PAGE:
Mayor Bruce Harell announced Wednesday that one block of Pike Street, between First and Second Avenues, which has been rebuilt as part of the Seattle waterfront project as a curbless “shared street” intended to maintain through traffic, will remain closed to through vehicle traffic as a pilot while the city collects feedback and observes how the street is functioning. If ultimately made permanent, the block, immediately adjacent to the main entrance of Pike Place Market, would be the first new pedestrianized stretch of roadway in downtown Seattle in decades.
The announcement came as part of a laundry list of actions intended to activate downtown that the Harrell Administration rolled out this week. Most of those actions are geared toward making downtown more attractive to businesses, with the proposed changes upstream from the daily users of downtown streets. But keeping the closure of Pike Street in place shows those in the mayor’s central orbit are listening, at least partially, to the voices urging the City to look at how street space is allocated downtown. A fact sheet released by the Mayor’s Office called the closure a pilot “green and healthy street,” directly referencing commitments that Seattle has made internationally around reducing space for polluting vehicles.
“You noticed we closed a portion of Pike Street between First and Second Avenues for pedestrians only…we think that’s a smart move,” Harrell said at an event focused on the changes at Westlake Park. “People want to walk, people want to shop, people want to eat.”
But ever since the mid-1990s, when Seattle voters approved reopening a one-block pedestrian street on Pine Street between Westlake Park and Westlake Mall, Seattle leaders haven’t been eager to turn any of the significant amount of street space in downtown that’s devoted to vehicles over to pedestrians, even as it has become increasingly necessary to do so for public transit.
The move follows years of advocacy by groups, including Central Seattle Greenways and Downtown Greenways, to fully take advantage of the opportunities presented by the $40 million revamp of the Pike and Pine Street corridors between the Market and west Capitol Hill. The 100 block of Pike Street has long been a prime candidate for full pedestrianization, but competing interests including a desire for loading space, concern over loss of parking along First Avenue with the planned Center City Connector streetcar, and fire department access were put forward as reasons that it wasn’t feasible.
For months, the block has been closed for construction so it could be rebuilt without curbs, with a conspicuous lack of any bollards protecting pedestrians using the street from drivers. Freight vehicles have been able to use the half of the block closest to Second Avenue by using the alleyway, and will continue to be able to do so indefinitely as part of this “pilot” closure. But with drivers no longer able to travel the full length of the block between First and Second Avenues, the entire energy of the block will remain subdued; a stark contrast with high volume streets nearby like Second and Third Avenues.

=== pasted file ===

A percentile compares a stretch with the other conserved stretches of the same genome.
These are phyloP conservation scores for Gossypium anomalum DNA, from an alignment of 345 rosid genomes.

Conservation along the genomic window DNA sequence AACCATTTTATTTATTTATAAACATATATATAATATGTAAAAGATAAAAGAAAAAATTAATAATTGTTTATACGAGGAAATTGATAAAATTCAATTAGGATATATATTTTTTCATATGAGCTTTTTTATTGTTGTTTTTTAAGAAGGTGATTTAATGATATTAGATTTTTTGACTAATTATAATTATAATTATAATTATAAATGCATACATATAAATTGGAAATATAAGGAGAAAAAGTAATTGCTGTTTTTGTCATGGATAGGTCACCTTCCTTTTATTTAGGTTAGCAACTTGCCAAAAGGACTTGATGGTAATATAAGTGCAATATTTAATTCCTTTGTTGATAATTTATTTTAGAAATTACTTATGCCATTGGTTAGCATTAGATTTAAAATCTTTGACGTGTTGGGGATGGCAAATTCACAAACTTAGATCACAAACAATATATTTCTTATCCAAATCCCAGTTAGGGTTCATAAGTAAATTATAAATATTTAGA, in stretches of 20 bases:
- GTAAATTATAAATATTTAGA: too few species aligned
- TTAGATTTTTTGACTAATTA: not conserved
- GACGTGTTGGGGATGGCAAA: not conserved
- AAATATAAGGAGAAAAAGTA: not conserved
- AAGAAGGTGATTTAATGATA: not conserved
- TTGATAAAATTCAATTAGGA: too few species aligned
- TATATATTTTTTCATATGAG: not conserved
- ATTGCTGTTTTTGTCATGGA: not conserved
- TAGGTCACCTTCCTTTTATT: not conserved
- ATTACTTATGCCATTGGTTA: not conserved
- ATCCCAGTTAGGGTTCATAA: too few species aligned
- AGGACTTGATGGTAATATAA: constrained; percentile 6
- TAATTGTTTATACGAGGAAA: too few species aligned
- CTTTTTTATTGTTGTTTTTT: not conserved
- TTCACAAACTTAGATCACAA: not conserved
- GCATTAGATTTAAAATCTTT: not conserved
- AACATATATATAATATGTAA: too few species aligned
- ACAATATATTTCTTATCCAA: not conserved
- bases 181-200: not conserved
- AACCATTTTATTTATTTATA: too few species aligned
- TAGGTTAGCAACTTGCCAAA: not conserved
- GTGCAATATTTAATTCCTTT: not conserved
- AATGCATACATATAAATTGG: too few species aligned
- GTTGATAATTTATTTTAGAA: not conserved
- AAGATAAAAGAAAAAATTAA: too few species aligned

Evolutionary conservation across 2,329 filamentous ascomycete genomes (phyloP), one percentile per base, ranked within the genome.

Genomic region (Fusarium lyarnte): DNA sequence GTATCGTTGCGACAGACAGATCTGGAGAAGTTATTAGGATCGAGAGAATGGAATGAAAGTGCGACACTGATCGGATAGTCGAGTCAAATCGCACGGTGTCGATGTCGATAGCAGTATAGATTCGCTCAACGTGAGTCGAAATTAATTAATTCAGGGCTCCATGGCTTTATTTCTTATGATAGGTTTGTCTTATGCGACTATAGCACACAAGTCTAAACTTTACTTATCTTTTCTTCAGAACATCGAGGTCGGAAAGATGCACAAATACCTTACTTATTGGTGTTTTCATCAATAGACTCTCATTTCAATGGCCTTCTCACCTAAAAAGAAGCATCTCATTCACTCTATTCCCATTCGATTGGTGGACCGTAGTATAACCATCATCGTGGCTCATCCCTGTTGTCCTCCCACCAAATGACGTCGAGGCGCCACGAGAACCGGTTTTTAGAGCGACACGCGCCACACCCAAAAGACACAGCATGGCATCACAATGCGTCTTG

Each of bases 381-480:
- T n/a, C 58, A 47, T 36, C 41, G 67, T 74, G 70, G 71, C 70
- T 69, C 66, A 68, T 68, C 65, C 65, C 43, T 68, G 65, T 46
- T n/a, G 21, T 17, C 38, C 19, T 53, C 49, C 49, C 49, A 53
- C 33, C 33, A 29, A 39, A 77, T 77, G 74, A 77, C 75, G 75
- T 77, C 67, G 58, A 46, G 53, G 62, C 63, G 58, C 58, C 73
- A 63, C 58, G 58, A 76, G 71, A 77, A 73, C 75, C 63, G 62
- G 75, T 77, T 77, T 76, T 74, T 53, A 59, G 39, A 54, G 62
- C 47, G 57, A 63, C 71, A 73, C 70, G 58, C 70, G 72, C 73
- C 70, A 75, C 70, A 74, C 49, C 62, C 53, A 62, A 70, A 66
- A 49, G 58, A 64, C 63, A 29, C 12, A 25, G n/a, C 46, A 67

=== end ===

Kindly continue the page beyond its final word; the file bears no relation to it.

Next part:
When the block was being designed, some of the other “curbless shared streets” in the city, like Denny Way next to Capitol Hill station or Melrose Avenue near Pike Street, hadn’t yet fully opened. But now that they have, the issues created by eliminating curbs on a street but not providing any bollards or other barriers separating vehicle traffic, are broadly apparent, with drivers parking wherever there’s room for them and few ways for people walking or biking to assert themselves in the space. This week’s announcement suggests that Seattle’s city government is learning from past experiences and mistakes.
Whether this pilot project becomes permanent will provide a useful barometer for how people-focused downtown Seattle is becoming. One half block of fully pedestrianized street isn’t a low-emission neighborhood, but it is a sign that advocacy around reclaiming the significant amount of space devoted to moving vehicles in Seattle’s most important neighborhood is having an impact, and it could provide a template for the city to build upon in the future.
Ryan Packer lives in the Summit Slope neighborhood of Capitol Hill and has been writing for the The Urbanist since 2015. They report on multimodal transportation issues, #VisionZero, preservation, and local politics. They believe in using Seattle's history to help attain the vibrant, diverse city that we all wish to inhabit. Ryan's writing has appeared in Capitol Hill Seattle Blog, Bike Portland, and Seattle Bike Blog, where they also did a four-month stint as temporary editor.